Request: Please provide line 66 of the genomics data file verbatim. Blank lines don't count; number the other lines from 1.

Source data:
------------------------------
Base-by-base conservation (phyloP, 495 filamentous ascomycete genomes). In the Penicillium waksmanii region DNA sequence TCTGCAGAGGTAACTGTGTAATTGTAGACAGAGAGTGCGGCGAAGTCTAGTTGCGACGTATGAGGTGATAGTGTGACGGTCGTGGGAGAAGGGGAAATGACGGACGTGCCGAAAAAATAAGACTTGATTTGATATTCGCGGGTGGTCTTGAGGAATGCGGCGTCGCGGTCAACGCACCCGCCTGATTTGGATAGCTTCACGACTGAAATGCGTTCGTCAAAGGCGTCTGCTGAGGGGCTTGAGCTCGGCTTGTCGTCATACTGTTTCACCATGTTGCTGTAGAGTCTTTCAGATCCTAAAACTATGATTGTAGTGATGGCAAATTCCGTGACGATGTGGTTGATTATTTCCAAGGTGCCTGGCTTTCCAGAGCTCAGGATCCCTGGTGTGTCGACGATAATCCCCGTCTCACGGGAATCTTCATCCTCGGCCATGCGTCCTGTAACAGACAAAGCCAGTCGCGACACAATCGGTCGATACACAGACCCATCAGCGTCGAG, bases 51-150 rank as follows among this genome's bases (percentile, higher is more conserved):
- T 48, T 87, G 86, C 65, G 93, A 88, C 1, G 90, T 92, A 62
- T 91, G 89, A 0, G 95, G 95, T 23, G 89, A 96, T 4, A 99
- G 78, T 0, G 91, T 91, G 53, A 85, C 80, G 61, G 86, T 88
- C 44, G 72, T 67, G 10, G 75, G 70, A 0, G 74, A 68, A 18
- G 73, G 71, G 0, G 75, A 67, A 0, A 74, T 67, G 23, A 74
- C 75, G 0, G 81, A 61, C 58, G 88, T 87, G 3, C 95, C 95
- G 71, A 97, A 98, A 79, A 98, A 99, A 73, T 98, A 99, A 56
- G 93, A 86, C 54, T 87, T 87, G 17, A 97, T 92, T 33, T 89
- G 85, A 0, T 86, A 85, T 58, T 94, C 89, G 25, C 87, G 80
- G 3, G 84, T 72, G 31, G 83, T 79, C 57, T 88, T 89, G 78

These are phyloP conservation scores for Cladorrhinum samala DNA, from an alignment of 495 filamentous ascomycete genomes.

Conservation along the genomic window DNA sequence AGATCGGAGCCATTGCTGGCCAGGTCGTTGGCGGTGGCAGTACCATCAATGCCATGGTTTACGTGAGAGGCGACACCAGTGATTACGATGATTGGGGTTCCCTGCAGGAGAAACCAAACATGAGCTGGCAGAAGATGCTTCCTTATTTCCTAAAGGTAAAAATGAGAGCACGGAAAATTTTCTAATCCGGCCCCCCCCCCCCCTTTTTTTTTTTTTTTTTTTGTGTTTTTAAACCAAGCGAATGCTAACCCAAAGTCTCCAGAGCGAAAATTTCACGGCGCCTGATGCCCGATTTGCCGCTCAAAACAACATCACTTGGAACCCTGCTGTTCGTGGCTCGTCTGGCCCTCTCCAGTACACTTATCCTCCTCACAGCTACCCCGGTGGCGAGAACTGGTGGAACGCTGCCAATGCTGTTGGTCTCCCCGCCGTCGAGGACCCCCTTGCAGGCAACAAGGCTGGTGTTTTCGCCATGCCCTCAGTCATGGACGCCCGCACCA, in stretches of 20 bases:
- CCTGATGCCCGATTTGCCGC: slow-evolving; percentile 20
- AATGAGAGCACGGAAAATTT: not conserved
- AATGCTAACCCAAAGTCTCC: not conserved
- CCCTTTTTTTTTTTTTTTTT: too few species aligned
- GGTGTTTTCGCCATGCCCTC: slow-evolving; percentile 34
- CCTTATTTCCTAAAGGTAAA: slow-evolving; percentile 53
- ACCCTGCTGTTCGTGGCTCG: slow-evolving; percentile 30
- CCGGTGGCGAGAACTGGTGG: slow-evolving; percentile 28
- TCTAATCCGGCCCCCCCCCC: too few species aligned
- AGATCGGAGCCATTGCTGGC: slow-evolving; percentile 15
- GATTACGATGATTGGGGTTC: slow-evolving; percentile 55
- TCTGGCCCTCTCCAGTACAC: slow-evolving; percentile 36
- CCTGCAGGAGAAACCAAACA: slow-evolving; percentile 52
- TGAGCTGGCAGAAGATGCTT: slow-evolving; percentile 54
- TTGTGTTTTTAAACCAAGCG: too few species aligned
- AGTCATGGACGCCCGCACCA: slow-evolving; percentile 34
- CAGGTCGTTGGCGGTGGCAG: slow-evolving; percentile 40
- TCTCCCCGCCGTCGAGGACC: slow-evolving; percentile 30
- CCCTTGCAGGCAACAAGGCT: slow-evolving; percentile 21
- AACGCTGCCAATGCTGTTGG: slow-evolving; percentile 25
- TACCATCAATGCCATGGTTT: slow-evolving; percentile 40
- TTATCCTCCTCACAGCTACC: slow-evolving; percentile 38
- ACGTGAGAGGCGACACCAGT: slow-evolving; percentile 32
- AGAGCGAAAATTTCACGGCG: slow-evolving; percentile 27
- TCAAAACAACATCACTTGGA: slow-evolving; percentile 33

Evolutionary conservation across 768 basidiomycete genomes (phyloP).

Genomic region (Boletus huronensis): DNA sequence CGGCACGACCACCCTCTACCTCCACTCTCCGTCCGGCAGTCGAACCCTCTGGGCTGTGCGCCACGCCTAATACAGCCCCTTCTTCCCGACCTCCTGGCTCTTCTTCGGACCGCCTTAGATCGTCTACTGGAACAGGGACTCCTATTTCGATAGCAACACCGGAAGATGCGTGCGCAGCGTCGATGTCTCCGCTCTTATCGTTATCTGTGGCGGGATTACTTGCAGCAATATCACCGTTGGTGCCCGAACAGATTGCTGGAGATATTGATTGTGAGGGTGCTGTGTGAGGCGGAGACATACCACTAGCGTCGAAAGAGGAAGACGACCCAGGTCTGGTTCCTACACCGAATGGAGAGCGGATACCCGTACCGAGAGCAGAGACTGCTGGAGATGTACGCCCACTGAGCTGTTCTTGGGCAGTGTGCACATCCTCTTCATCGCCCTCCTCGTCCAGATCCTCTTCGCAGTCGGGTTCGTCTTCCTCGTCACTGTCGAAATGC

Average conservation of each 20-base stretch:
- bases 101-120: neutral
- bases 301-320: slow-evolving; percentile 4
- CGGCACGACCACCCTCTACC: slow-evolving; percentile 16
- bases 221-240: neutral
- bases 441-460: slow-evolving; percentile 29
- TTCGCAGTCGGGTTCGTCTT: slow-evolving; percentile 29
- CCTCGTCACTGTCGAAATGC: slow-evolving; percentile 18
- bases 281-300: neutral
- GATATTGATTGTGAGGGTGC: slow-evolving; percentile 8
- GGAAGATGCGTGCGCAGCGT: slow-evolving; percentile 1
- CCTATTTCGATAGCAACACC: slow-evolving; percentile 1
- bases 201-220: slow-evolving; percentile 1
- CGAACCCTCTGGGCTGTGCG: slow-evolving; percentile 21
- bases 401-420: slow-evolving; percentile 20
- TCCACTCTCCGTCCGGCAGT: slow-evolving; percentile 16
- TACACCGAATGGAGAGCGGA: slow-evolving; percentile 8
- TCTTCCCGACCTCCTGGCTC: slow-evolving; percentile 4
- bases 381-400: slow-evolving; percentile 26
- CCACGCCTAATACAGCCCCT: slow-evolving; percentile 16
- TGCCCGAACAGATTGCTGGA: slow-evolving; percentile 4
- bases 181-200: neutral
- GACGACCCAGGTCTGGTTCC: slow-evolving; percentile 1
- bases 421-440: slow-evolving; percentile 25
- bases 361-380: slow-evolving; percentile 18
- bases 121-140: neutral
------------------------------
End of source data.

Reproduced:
- bases 121-140: neutral